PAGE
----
Commission Story

Cycling 100 miles offers plenty of time to reflect.

During Saturday’s century ride over rolling terrain, I recalled purchasing my first adult bike 15 years ago.


Trading a commissioned painting for a new red bike made returning to cycling extra special. My thoughts wandered back to that painting and commissions I have completed since.

DSC06360  “Summer” new 14×18 ~750$

The subject of commissions is a popular and complex one. My last post ignited so much curiosity!

A science professor inquired (correctly) if I applied new methods while working on the large painting.

Embodying a consistent formula may be restrictive, and stifle the spark of creativity. One of the joys of an artist is discovering unfamiliar ways to adapt in a specific painting.

The commission in my previous post was unique in process.


To clarify, I rarely pre-sketch and have never under- painted a monochromatic composition before.

Why it was necessary:

1.The size.

Working closely on a big canvas distorts vision. The ink sketch provided a ‘road map’ of sorts.

A monochromatic under- painting loosely portrayed the ‘map’.

I don’t paint on a grid form, or paint one area first. I work on the painting entirely at once, so it’s important to ‘see’ what’s going on in the whole piece.

2. Cost. A large custom canvas is very expensive and timely. I needed a plan.

Here is where it gets tricky.

Once I had the ‘map’ in place, I needed to forget about it.

It’s critical to maintain a divisional line between planning and creative expression.

DSC01427“Road” 18×24 ~1000$

To influence creative flow, I didn’t pre mix, or pre- plan colours. (I never do.)

I created the palette spontaneously, adjusting the composition instinctively, as I went along.

DSC03349“Boreal” 4ftx2ft~ 3300$

Those who work in various creative fields wrote about the difficult task of explaining creative freedom to prospective clients. “Commissions” they wrote, “are a headache because often clients believe they can dictate the painting.”

It’s a common problem. That’s why it’s important to communicate expectations, and understand what you are hiring the creative professional for.

Earlier this year I received a letter from a new client for a commission.

He wrote most eloquently:

“Today I was introduced to your work by a friend.

My wife and I met here. As the area has grown on us, my wife has expressed interest in a piece of art depicting the area. Our goals in life will soon make us depart this northern city, we want something to take with us to commemorate the city we met, were engaged and spent the early years of our marriage. We have spent many days out (in nature) I proposed to her on one of the trails.

I admire you hold strong to your style and values and will not do commissions that take away the artist in you. When we were looking for a wedding photographer we told him l.. we just want our wedding to be fun! We did not lay out strict guidelines and format every image he was to take. So I would hope you would feel the same freedom!”

He had two requests. To complete a painting of the area, any size within his budget.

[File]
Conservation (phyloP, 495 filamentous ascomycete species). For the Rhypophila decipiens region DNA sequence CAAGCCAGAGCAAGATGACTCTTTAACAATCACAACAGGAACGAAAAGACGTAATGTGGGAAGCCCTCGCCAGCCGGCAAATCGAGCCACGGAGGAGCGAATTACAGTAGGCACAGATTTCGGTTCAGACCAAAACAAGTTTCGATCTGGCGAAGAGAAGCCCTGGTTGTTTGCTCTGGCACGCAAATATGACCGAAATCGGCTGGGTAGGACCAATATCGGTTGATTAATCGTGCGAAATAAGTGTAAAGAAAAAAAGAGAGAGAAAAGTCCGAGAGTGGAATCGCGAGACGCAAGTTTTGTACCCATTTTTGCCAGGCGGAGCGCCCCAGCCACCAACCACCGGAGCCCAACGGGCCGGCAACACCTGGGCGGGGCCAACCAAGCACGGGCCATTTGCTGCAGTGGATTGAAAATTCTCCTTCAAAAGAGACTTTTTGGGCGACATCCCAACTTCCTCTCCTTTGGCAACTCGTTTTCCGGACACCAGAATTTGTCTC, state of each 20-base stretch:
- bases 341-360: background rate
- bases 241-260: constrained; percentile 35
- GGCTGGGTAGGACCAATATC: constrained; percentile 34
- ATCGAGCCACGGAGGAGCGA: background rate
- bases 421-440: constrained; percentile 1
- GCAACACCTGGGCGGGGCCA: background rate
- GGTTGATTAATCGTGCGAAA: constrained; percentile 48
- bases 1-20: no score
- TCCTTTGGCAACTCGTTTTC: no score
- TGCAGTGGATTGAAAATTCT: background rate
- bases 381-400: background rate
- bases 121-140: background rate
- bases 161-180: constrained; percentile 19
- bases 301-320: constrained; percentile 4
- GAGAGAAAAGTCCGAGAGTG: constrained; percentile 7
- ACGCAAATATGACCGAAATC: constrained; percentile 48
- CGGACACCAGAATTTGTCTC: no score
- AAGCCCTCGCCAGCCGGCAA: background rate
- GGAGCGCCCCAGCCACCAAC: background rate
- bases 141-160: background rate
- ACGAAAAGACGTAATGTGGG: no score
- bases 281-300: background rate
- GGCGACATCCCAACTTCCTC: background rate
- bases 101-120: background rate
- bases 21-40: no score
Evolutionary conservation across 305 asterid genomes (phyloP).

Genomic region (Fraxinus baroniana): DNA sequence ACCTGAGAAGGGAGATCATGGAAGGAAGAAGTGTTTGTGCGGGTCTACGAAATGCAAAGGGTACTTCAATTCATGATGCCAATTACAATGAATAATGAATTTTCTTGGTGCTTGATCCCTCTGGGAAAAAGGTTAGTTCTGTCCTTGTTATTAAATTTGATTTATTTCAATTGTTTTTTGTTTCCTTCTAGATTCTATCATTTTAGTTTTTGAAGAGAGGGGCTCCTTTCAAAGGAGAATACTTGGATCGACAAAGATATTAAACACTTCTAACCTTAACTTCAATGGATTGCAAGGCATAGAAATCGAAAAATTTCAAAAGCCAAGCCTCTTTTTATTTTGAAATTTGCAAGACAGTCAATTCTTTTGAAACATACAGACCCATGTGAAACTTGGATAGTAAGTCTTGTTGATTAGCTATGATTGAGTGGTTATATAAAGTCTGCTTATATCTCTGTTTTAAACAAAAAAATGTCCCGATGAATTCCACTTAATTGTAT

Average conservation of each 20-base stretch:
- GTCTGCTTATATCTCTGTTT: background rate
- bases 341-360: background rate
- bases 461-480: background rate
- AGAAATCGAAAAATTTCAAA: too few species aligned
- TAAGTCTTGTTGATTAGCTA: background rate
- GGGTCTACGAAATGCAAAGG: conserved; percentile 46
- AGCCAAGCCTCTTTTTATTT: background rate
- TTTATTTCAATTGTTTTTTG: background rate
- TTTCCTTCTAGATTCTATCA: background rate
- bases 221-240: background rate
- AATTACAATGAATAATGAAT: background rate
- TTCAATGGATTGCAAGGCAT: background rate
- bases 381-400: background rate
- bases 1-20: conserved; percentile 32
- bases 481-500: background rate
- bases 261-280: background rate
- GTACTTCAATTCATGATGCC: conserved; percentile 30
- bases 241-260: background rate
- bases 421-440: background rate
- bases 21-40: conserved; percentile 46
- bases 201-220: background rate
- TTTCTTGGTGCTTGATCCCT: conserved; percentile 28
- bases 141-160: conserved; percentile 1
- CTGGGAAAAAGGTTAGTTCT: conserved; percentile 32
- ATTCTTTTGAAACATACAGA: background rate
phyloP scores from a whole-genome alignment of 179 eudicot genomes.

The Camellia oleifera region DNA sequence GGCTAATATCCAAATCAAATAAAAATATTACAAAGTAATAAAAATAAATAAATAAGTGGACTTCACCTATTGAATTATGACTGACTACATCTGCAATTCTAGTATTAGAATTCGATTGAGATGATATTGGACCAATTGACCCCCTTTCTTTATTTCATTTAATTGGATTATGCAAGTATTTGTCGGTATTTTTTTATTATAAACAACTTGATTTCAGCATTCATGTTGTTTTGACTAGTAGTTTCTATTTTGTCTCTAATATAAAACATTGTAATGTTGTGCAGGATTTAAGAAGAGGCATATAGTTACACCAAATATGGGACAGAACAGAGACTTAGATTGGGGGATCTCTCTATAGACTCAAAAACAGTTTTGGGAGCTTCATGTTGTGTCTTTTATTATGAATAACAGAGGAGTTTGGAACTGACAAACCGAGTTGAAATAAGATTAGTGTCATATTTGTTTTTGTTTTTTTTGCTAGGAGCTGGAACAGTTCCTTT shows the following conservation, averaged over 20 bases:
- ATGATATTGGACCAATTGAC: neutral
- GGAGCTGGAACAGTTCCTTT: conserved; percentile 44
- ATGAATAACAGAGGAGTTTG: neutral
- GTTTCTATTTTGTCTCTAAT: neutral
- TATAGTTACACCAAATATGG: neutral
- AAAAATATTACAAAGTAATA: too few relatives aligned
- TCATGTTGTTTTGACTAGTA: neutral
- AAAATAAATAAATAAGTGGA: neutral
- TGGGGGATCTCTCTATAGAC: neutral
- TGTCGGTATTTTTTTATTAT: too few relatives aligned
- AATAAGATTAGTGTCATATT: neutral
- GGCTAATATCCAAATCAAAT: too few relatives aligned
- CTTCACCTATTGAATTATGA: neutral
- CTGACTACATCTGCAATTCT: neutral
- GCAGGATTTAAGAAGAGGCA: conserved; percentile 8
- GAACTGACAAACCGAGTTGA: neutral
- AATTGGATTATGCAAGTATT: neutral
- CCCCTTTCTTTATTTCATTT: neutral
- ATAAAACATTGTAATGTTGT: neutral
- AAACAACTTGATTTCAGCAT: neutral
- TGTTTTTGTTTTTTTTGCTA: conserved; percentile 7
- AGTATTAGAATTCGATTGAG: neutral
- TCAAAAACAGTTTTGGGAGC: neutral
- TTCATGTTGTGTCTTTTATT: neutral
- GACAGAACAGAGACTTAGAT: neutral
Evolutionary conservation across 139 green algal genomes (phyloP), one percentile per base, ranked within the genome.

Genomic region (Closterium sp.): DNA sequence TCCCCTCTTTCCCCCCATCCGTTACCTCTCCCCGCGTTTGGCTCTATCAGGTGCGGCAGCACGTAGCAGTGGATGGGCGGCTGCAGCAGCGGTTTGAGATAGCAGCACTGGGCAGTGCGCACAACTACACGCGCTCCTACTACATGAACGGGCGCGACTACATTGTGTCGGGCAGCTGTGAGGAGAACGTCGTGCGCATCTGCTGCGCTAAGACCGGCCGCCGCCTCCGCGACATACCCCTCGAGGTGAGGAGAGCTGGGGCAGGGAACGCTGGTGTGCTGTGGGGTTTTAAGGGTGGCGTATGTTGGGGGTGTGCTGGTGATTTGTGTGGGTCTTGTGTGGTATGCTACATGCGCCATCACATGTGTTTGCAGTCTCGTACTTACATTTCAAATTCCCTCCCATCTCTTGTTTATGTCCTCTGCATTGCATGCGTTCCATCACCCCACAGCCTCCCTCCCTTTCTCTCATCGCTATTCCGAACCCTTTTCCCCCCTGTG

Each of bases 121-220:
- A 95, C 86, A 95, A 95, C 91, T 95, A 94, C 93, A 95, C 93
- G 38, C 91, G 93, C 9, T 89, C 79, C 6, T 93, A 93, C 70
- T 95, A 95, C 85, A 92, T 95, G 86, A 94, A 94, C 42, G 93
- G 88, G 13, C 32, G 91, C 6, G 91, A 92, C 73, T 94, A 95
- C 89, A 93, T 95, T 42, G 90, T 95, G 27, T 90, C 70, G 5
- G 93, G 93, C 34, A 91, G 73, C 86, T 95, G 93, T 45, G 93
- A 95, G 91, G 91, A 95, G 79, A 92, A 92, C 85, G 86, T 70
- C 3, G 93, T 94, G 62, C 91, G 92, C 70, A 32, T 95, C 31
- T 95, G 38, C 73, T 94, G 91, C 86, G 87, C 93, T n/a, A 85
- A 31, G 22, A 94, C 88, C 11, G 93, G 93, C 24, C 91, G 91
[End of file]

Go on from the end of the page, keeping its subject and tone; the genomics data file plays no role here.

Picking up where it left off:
“My father collects art. He was explaining his enjoyment that every piece links him to a place he has been. It trickles memories of a vacation, a road trip and the events that led him to find these creations. We have not started a collection yet, but this is part of our inspiration to start! This will be our first original of hopefully more pieces from the adventures ahead! I appreciate any feedback or ideas for this piece, and if you are interested this would be great! Thank you for your time!”

My fellow artists would agree, this is a dream client.

Our plan evolved, after scrutinizing photos, I had a request.

I asked him to forget every photo he had sent. His painting would be an original. It was necessary for him to have an open mind.

He graciously complied.

He wrote: “I was asked today “What if I don’t like how it turns out?” .. The door has been left open for you to use your own talent and style. This is part of the joy of it! … this painting will be completed with .. meaning for my wife & I. I basically love everything on your website…I feel that no matter how you use your brush (or brushless!), I know we will love this work!”

Later: “You have made this process so enjoyable!”

When the painting was successfully delivered, a letter arrived in the mail including something I have never received in my career.

A gratuity.

He wrote: ”We are so excited!  She absolutely loves it!”

They had already framed it and found a perfect spot for it.

“We are both happy to have this incredible work to take with us and remind us of our days here.I have enclosed a small gift. The whole purpose of this was to create a memory of our time here. Now that we are moving, the timing couldn’t be better. Thanks so much for everything.”

DSC06262 2“Sunset 8×10~415$

How enriching to have such incredible people celebrate the work, all it embodies, with deep respect for artists and creative process!

Like the thousands of cycling miles I have ridden since that first red bike, I am so grateful to have built a foundation of amazing clients who make a difference in my life, and in turn, continue to infuse the work with love & joy.

This year, I celebrate you. ~


The 50 project is well underway. 50 Collectors, 50 paintings, celebrating 50 years, in gratitude.

50 project art